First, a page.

13 September 2017

A family at last for Bogdan and Alex


Bogdan and Alex are the best of friends. They have a lot in common. Both boys were abandoned as babies and, until recently, the only home they had ever known was a loveless Romanian orphanage.

We first met Bogdan and Alex when we began work to close the big, male-only institution where they lived.  At that time, the facility housed close to 200 boys, teenagers and young men. At just seven, Bogdan and Alex were the youngest children there. They both have some learning difficulties and they are very small for their age. At night, they slept in a large dormitory with eight other boys. Their beds were exactly the same as all the others; the same pillow cases, the same blankets, folded in exactly the same way. They weren’t allowed to keep any personal items on or near their beds; not so much as a teddy or a book. The only place they had to call their own was a tiny locker where they were allowed to keep their personal things. These amounted to a toothbrush, a mug, a towel, some toilet paper and one small toy.  Each locker contained almost exactly the same items, arranged in exactly the same way.

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The director of the institution reassured us that Bogdan and Alex were fine. They were very close to a carer called Rosa, they even called her Mummy, she said.  But of course Rosa was not their Mummy. She worked day shifts. She was not there if they woke up in the night with an ear ache or because they had a bad dream and Rosa had as many as 20 other children to care for at any one time.

Hope and Homes for Children in Romania is working in partnership with local child protection professionals to find family or community-based care for all the children who live in the institution. Our specialist social workers assessed Bogdan and Alex and could see that, despite the challenges they faced, they were playful, sociable little boys and very close to one another. Our team was determined to find a way for Bogdan and Alex to grow up with the love and protection of a family but stay together. And they have succeeded.

In September 2016, Bogdan and Alex left the orphanage to join a loving foster family. The difference this has made to their lives is wonderful to see. Mariana and her husband, Mihai are a warm and caring couple with grown up children of their own.

When we visited the boys in their new home recently, they were playing happily in the yard. Mariana had piled the table with homemade cakes and biscuits to welcome us.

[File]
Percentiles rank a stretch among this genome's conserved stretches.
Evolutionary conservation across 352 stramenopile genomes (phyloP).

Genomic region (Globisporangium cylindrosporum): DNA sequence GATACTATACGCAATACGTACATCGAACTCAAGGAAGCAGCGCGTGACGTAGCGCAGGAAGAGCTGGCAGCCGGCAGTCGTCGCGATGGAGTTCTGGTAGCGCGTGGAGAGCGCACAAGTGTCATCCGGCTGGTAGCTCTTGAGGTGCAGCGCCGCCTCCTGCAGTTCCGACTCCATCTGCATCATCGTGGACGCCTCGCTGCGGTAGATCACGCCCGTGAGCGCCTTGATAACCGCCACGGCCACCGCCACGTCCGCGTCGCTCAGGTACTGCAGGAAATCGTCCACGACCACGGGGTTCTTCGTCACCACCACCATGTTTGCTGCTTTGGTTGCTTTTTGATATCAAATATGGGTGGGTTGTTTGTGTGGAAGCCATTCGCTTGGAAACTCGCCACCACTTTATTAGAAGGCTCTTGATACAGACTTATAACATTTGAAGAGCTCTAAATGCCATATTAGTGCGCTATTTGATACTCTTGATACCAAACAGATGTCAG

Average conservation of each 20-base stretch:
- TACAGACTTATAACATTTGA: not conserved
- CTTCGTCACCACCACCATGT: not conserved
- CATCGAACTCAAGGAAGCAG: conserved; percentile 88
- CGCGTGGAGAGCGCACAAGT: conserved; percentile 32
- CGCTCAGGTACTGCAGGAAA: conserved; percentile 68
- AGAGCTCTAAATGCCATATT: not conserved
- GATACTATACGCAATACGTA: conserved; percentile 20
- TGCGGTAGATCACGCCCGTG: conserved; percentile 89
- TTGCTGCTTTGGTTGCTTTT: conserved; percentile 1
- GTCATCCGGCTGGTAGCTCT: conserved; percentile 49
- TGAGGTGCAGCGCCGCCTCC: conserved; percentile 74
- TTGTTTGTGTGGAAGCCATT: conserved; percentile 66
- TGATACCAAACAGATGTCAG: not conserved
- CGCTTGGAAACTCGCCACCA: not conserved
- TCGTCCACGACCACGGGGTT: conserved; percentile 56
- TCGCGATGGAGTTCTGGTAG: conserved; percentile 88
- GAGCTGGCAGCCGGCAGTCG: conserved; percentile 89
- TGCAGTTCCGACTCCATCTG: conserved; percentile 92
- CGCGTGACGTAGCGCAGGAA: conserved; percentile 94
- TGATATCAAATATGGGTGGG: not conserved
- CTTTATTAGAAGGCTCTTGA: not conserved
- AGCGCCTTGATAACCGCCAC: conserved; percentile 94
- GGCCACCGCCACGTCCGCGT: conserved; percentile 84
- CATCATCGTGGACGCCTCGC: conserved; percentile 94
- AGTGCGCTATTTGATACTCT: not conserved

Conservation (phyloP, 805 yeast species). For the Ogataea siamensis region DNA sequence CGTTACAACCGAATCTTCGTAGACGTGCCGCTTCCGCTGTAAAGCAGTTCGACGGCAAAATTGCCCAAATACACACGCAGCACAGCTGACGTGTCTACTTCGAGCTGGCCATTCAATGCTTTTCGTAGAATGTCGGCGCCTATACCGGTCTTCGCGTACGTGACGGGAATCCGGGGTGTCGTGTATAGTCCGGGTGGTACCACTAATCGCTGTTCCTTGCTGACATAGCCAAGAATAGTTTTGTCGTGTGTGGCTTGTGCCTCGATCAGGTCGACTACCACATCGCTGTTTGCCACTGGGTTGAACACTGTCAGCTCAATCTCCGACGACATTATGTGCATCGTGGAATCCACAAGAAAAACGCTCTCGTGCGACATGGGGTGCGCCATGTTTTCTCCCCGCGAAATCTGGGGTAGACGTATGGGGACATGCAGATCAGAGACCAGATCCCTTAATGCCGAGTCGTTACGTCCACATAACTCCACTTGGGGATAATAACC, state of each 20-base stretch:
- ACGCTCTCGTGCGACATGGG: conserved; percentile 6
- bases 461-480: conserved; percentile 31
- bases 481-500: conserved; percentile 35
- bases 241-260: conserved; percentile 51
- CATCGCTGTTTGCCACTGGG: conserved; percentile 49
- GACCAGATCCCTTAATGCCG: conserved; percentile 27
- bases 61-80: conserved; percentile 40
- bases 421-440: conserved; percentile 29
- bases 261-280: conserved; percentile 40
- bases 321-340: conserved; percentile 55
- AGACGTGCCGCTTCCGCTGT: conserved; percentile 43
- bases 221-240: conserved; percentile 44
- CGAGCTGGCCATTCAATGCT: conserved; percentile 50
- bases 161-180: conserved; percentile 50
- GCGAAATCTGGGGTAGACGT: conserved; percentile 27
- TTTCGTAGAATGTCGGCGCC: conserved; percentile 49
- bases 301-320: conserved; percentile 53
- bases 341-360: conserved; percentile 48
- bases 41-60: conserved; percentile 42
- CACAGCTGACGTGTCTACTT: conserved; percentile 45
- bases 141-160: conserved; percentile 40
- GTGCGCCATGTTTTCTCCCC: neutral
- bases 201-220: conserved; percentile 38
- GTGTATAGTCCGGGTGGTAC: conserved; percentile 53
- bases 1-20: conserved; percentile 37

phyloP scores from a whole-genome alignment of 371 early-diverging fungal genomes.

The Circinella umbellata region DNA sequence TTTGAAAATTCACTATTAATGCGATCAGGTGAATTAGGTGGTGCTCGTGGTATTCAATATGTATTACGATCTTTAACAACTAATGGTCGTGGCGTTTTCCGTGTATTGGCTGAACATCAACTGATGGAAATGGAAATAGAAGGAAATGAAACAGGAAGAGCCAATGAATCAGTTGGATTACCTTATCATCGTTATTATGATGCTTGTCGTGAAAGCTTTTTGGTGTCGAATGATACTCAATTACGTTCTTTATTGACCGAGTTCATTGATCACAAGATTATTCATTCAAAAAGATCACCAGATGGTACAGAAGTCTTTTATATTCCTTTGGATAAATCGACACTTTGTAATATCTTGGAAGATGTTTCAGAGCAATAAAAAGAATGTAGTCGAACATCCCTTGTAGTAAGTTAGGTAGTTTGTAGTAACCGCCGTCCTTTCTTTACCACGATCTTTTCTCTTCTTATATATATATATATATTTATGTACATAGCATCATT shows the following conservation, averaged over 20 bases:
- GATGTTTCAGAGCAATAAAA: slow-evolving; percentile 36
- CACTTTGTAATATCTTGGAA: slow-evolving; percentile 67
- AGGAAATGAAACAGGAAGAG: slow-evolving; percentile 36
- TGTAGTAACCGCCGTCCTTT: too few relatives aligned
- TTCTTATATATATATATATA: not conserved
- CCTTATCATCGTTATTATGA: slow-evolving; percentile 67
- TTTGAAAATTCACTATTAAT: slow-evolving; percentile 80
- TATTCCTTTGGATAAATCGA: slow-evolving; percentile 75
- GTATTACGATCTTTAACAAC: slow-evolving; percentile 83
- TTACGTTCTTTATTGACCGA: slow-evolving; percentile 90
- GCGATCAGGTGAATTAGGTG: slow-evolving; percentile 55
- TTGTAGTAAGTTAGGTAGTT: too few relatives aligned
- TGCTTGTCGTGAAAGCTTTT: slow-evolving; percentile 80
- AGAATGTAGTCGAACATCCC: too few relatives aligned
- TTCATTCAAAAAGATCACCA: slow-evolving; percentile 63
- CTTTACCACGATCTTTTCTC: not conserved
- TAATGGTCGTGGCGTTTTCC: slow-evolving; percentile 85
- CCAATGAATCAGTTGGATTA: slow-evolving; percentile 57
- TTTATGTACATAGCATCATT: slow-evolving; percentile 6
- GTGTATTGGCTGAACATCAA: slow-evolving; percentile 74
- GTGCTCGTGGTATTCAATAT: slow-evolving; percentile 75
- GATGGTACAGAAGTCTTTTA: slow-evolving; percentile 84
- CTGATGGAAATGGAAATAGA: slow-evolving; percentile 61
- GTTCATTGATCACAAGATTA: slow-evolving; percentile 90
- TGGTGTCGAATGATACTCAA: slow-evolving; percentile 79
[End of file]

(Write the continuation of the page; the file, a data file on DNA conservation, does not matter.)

Mariana and Mihai’s house is small but they have a big garden with an orchard, a pig and some chickens. There’s plenty of space for the boys to explore.  Bogdan and Alex still share a bedroom but it has just two beds and their very own toys, clothes and personal treasures are everywhere.

Mariana told us that because her own children were girls, she was curious to find out what it was like to look after boys. And now she knows. “It’s very noisy and you need a lot of patience but the boys reward us with their affection,” she said.

“Every morning, they run into our room and jump on the bed for a cuddle. They are like kittens!” she told us, laughing. Her positive approach was summed up by the slogan on her t-shirt. It simply said, “Yes”.

Mariana’s husband, Mihai, is resigned to his new status in the household. “I come after the children but above the chickens,” he admitted with a grin.

“We decided to be foster parents because all children need a home where they feel safe and they feel loved,” Mariana explained. Judging by the number of times that Bogdan and Alex ran to her for hugs and kisses during our brief visit, that is exactly how both little boys do feel now.

Hope and Homes for Children has now helped more than 100 children and young people leave the institution where Bogdan and Alex used to live. In most cases, children have been reunited with their biological families and those families are being supported to be able to care for their children. A small number of children with special needs have moved to community based care and older teenagers and young adults have been given help to live independently. Our team in Romania is continuing to work to find the right alternative care for the children and young adults who remain in the institution and  we are confident that the orphanage will close for good next year.